Tang et al. (8) report an impressive series of studies of the importance of cyclooxygenase (COX) activity in the growth and development of BCC in both mice and humans. The prostaglandin metabolic pathways regulated by the COX-1 and COX-2 enzymes have been implicated in many carcinogenesis models, including the development of the less common type of nonmelanoma skin cancer, squamous cell carcinoma. The investigators hypothesized that COX inhibition might offer protection against basal cell carcinogenesis.
A murine model of Gorlin syndrome based on heterozygous PTCH1 gene disruption provides an excellent phenocopy of the human disease, showing a markedly increased rate of BCC formation following UV or gamma radiation and an increased predilection for medulloblastoma, another hedgehog-related cancer that is increased in Gorlin syndrome patients. By crossing the PTCH1+/− mouse with COX-1– or COX-2–deficient mice, the investigators showed that loss of either COX enzyme resulted in a marked reduction in the resulting basal cell cancer burden, with the primary effect in both instances being on the size of the resulting tumors. The suppression in tumor burden could be reproduced (although somewhat less effectively) with either nonspecific or COX-2–specific pharmacologic COX inhibitors.
Perhaps the most remarkable part of the Tang report is the 3-year clinical study of the COX-2 inhibitor celecoxib in 60 patients with Gorlin syndrome and multiple active BCCs. Assembling this number of patients with a relatively rare genetic syndrome and enrolling them in a double-blind randomized investigational therapeutic protocol over a short period of time is no mean feat, and the authors are to be congratulated on this alone. Celecoxib significantly reduced the increase in clinically detectable BCCs in a prespecified cohort with fewer than 15 active BCC lesions at study entry and produced a trend toward disease amelioration in the cohort with 15 or more active lesions. Although the patient numbers are small and the trial was cut short by cardiac concerns related to COX-2 inhibitors (none observed in this study), these results plus the murine data support further study of targeted inhibition of COX activity as a potential means of inhibiting basal cell carcinogenesis.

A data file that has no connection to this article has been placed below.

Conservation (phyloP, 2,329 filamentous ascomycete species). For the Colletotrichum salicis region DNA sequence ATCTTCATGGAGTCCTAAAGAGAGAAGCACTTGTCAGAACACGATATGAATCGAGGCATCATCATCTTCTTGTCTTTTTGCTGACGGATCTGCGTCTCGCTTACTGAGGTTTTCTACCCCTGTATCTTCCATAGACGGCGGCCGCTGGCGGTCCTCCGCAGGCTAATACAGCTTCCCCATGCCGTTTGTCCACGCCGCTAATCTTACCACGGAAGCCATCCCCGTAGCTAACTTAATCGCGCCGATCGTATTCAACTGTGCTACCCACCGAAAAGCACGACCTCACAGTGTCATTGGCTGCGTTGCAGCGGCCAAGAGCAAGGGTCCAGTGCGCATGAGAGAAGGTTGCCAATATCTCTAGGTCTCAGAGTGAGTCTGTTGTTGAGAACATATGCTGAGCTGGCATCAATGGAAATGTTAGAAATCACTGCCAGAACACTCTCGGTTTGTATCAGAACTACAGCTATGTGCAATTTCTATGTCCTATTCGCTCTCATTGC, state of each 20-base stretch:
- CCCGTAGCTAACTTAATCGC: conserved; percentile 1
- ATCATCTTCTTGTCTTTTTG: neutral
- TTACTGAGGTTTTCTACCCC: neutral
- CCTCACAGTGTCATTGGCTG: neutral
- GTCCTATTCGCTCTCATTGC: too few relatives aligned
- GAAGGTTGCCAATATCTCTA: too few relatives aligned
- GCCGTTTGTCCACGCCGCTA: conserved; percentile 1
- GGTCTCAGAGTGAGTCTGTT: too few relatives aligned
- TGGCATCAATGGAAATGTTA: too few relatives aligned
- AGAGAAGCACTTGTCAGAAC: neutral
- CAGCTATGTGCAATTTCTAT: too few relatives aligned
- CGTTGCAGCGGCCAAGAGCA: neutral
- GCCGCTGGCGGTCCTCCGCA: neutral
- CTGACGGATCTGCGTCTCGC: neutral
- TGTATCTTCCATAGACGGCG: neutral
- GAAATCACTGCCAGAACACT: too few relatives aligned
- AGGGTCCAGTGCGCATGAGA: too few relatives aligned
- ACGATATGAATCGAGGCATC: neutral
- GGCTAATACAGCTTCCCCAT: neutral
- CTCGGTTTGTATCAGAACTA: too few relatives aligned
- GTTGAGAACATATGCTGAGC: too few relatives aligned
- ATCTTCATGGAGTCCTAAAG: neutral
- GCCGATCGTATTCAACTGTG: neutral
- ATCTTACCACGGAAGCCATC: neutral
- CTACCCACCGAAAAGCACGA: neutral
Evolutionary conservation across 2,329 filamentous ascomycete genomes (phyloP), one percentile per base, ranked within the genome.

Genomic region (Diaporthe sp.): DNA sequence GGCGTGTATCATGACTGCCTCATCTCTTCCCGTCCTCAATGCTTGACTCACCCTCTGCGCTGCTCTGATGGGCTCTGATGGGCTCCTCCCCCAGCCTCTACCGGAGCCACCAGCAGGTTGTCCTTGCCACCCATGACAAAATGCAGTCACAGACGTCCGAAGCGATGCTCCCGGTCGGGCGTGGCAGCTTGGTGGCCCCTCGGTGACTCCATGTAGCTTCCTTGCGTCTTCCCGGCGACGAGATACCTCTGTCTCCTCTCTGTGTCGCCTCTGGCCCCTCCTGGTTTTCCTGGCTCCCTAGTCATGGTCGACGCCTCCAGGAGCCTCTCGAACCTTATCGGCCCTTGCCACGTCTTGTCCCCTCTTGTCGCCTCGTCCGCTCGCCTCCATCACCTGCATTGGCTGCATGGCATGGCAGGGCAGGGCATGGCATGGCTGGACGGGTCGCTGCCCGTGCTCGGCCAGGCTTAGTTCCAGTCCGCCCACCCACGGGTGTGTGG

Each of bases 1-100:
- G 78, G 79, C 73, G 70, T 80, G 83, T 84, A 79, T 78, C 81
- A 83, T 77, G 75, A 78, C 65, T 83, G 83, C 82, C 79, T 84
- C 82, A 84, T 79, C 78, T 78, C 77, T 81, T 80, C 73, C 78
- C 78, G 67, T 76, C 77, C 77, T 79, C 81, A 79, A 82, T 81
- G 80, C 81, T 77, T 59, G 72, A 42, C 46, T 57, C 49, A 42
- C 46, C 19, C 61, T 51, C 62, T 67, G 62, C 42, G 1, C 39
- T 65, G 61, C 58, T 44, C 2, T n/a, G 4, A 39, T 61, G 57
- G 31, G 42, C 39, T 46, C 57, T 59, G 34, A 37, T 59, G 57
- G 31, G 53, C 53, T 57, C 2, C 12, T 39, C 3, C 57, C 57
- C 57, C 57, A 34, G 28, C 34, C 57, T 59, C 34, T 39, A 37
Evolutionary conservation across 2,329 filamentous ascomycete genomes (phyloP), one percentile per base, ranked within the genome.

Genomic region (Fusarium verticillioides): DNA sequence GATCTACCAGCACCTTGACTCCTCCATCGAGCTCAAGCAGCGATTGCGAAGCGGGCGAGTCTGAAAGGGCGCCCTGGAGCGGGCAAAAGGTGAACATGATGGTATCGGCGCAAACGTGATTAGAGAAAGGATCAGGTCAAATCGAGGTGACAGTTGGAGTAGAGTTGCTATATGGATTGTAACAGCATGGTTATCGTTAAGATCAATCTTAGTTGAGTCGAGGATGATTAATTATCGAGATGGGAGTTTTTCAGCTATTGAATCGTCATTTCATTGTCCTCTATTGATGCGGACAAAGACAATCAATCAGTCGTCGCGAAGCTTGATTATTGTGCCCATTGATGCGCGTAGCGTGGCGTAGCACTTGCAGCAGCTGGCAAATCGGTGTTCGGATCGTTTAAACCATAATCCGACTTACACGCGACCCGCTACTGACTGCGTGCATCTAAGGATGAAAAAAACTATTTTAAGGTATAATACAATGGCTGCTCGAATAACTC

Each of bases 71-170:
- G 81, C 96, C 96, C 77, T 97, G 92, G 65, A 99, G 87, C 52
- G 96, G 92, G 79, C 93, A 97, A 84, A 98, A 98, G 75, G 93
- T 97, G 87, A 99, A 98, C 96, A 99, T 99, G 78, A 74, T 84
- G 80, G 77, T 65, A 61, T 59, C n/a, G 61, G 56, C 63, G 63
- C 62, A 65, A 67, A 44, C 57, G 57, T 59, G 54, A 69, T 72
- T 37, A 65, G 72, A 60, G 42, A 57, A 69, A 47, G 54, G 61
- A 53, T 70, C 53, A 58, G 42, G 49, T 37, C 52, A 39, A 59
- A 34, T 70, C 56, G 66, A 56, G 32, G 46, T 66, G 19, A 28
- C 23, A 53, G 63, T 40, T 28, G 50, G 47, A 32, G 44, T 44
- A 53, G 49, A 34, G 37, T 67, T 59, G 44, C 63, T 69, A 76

Although encouraging, the findings of Tang et al. should be interpreted with caution. In each of their several murine experiments, the effect of genetic or pharmacologic COX inhibition on tumor burden was predominantly attributable to a decrease in tumor size, with a lesser, if any, effect in reducing tumor number. This result suggests that the primary effect of COX inhibition may be on proliferation rate rather than on malignant transformation per se. In this scenario, the reported minor decreases in tumor number could reflect maintenance of a small number of tumors at a size below clinical detection. These observations may be reminiscent of the differentiating effects of retinoids, which may suppress tumorigenesis, but in a transient and thus questionable manner (9).
Hedgehog Pathway in BCC: A New Target for Chemopreventive Inhibition?